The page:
Puppies itch and people sneeze when they suffer from dog allergies. Allergy is an over-reaction of the immune system. Antibodies are specialized cells of the immune system that protect the body from foreign invaders, such as virus
es and bacteria
. Specific white blood cells such as eosinophils also play a role in the development of allergies. But sometimes these protective cells mis-recognize harmless substances like saliva from bug bites
, inhaled dust and pollen, proteins in the food
, or even cleaning solutions. When the white blood cells think these substances are dangerous, they attack and inflammation and itchy skin results. The heightened response to these substances, called allergens, is what causes the allergy symptoms you or your puppy suffers. Learn how to recognize, diagnose and treat common puppy allergies in these articles.
Image © Amy Shojai
Flea allergy is the most common allergy that affects dogs. Sensitive dogs develop skin disease when they react to a protein in flea saliva, and it may only take one bite to provoke all-over itching. Signs are seasonal, which typically are the warm summer months of flea season but can be year around in some parts of the country. The most common sign is extreme itchiness on the rear half of the dog, particularly the area on the back immediately above the tail. Flea control is essential for dogs suffering from flea allergic dermatitis because it only takes a single flea bite to set your puppy into a scratching frenzy. There are many products available to safely eliminate fleas on your dog and his environment. Learn more about fleas in this article.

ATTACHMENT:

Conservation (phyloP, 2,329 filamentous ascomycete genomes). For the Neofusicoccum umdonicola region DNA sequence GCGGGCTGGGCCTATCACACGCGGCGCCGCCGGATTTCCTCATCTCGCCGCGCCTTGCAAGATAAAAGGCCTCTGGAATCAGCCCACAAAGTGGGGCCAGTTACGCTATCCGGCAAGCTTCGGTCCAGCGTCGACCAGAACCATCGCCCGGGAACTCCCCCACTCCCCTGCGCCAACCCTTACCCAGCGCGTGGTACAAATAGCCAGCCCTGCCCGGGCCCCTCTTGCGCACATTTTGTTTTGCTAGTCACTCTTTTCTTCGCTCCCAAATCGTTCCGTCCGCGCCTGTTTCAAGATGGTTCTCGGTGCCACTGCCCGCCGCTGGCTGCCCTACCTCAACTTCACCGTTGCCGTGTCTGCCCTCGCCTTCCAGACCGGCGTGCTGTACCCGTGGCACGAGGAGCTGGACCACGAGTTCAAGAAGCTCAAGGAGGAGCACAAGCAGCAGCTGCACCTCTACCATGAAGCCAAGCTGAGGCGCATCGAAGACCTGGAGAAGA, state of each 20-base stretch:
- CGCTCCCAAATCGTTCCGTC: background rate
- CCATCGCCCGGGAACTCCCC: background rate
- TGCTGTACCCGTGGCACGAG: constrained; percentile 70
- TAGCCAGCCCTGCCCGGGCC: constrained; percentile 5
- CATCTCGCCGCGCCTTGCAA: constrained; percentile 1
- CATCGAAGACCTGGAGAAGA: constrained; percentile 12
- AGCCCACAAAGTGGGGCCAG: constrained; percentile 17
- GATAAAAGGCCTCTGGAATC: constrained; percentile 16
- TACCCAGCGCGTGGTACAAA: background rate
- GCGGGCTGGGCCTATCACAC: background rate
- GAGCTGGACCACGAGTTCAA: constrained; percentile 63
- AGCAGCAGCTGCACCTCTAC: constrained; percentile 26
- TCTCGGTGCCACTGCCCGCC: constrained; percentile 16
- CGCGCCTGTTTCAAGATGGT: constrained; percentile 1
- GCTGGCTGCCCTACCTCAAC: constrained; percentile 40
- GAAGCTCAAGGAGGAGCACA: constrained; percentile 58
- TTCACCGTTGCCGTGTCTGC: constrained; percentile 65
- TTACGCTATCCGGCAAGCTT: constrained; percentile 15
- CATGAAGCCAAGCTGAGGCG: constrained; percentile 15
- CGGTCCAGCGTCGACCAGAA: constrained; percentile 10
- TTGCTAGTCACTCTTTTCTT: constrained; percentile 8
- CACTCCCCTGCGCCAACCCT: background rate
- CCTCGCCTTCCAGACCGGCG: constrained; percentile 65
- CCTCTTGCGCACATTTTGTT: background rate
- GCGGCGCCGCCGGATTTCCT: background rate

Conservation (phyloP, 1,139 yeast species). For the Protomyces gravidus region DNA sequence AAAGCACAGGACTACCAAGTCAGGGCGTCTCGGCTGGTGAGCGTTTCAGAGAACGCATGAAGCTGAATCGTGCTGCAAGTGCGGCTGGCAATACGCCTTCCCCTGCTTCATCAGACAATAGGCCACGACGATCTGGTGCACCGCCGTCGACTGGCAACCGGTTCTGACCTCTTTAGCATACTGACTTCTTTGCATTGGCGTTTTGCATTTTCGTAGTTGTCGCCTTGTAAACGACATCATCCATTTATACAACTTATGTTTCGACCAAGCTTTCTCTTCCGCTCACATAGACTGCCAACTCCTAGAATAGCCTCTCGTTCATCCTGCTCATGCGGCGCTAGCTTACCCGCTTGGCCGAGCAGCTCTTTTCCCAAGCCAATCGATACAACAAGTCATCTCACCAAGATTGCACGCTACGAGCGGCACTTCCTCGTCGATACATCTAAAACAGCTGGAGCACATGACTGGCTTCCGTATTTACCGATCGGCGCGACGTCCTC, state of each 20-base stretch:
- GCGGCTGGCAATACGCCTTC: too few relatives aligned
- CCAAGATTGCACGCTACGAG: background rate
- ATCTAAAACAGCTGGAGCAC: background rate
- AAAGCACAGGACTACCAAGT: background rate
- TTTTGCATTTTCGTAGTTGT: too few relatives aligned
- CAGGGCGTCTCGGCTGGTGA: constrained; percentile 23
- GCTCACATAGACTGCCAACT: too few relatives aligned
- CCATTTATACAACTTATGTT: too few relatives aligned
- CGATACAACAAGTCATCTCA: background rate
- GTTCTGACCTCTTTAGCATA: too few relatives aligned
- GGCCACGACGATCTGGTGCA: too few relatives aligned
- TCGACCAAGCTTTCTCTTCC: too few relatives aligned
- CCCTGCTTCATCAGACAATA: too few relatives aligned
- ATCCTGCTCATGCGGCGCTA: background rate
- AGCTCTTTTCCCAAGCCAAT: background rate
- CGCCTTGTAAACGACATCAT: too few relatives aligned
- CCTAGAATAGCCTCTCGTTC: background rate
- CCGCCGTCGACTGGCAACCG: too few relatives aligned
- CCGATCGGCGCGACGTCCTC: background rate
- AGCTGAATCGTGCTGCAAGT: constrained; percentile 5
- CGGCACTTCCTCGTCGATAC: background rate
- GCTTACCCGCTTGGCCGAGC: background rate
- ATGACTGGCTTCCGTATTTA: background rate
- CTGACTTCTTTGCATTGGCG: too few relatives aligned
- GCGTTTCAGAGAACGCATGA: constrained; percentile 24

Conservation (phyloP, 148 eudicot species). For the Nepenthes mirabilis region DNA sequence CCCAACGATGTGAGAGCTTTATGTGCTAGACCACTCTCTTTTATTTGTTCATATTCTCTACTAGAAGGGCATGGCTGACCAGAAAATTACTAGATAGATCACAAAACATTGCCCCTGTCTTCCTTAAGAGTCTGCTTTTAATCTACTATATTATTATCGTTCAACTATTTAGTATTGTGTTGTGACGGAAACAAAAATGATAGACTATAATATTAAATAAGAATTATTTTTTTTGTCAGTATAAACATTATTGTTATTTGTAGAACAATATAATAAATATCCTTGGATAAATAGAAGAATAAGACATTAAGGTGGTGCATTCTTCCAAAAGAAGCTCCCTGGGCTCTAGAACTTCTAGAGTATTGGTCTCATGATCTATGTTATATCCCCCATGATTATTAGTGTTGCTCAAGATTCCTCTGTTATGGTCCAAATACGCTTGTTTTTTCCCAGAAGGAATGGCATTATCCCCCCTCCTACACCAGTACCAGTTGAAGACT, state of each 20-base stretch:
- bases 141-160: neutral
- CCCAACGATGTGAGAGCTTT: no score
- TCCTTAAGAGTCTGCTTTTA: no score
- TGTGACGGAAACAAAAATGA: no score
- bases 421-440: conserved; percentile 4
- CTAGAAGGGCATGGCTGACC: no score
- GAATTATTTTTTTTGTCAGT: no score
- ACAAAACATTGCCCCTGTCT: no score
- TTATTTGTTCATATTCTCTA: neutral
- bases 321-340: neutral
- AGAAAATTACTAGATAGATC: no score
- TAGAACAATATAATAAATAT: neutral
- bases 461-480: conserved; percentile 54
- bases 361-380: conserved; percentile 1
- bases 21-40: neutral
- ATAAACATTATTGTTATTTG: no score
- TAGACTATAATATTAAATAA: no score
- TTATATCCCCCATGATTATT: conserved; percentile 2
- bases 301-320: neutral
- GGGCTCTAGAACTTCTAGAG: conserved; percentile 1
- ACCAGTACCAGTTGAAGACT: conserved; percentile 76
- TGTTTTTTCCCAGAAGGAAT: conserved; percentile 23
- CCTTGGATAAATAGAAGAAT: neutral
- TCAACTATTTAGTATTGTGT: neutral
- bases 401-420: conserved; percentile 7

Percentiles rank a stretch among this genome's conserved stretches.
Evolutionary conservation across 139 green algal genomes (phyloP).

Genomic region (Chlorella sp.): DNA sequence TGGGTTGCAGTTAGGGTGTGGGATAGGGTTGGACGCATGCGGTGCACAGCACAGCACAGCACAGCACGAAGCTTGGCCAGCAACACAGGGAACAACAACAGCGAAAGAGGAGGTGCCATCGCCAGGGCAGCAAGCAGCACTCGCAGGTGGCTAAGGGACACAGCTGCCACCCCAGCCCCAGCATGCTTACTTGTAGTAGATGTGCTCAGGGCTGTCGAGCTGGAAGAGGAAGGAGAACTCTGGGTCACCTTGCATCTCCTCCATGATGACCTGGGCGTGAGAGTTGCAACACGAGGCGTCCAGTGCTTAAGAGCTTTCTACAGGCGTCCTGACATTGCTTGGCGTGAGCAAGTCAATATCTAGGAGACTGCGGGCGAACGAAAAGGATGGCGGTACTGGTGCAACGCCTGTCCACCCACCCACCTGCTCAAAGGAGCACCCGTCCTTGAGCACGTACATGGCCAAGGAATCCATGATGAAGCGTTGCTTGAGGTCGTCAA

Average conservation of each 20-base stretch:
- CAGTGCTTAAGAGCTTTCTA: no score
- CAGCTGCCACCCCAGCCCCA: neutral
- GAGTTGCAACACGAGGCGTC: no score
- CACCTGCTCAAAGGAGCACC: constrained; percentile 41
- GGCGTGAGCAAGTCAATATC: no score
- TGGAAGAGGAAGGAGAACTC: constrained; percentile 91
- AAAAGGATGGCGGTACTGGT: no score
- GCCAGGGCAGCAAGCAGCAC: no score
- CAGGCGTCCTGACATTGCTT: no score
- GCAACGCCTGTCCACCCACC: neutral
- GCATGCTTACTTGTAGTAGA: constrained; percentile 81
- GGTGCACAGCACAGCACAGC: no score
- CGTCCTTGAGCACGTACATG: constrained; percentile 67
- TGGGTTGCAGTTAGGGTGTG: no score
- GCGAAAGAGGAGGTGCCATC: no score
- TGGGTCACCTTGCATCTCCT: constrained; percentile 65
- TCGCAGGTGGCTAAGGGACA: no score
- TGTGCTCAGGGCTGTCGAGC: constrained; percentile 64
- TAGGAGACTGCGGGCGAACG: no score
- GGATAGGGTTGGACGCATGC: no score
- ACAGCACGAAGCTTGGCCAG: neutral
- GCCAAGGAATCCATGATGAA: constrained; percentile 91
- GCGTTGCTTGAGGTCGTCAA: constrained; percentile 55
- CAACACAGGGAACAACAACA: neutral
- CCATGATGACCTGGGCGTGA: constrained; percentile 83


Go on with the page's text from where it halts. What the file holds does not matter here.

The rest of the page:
Image © Amy Shojai, CABC
Atopy is the equivalent to human "hay fever." Dogs can react to the same types of things that cause owners to suffer sneeze attacks during the spring and fall months. About ten to fifteen percent of the dog population is allergic to something they breathe from the environment, making inhalant allergy, or atopy, the second most common allergy in dogs. But while a few dogs may also develop runny eyes and nose, the most common signs of canine hay fever are itchy skin. Atopy requires veterinary diagnosis, and can be a challenge to control since it’s nearly impossible to avoid the culprits—grass, for instance—in the puppy’s environment. Read more about atopy and how to diagnose and treat the condition in this article.
Image © Amy Shojai, CABC
Food allergies are not nearly as common as flea allergy or inhalant allergy (atopy). Those dogs that are food allergic react to one or more ingredients in a diet. Usually the culprit is a protein that’s commonly found in the ingredients of commercial pet foods. It can be very difficult to diagnose a food allergy because so many different ingredients make up common pet foods, and even a small amount could prompt a reaction. Proteins are found not only in meats, but also in grain ingredients, milk, and eggs. Find out more about food allergies
and how they are diagnosed and managed in this article.
Contact allergy in dogs tends to be pretty rare. That’s because of the protective nature of your puppy’s fur coat. When it does occur, you’ll see inflammation where the thinly furred areas like the tummy or the paws come in contact with the floor. Learn more about contact allergy
and what to expect in this article.
It’s a sad state of affairs when the puppy you’ve fallen in love with also makes you sneeze. Pollen, mold, fungi and even the house dust mite make people cough, wheeze and have difficulty breathing. Allergies to pets can be especially problematic to people with asthma, and can affect health all year long. It’s not the fur, though, that causes a reaction to your puppy. The pet’s skin produces secretions that can cause allergic reactions, along with shed skin and dried saliva. This combination is referred to as “dander” and can cause severe reactions in some people. Read this article to learn more about pet allergies
and what you can do to reduce your sneeze threshold and still keep your puppy.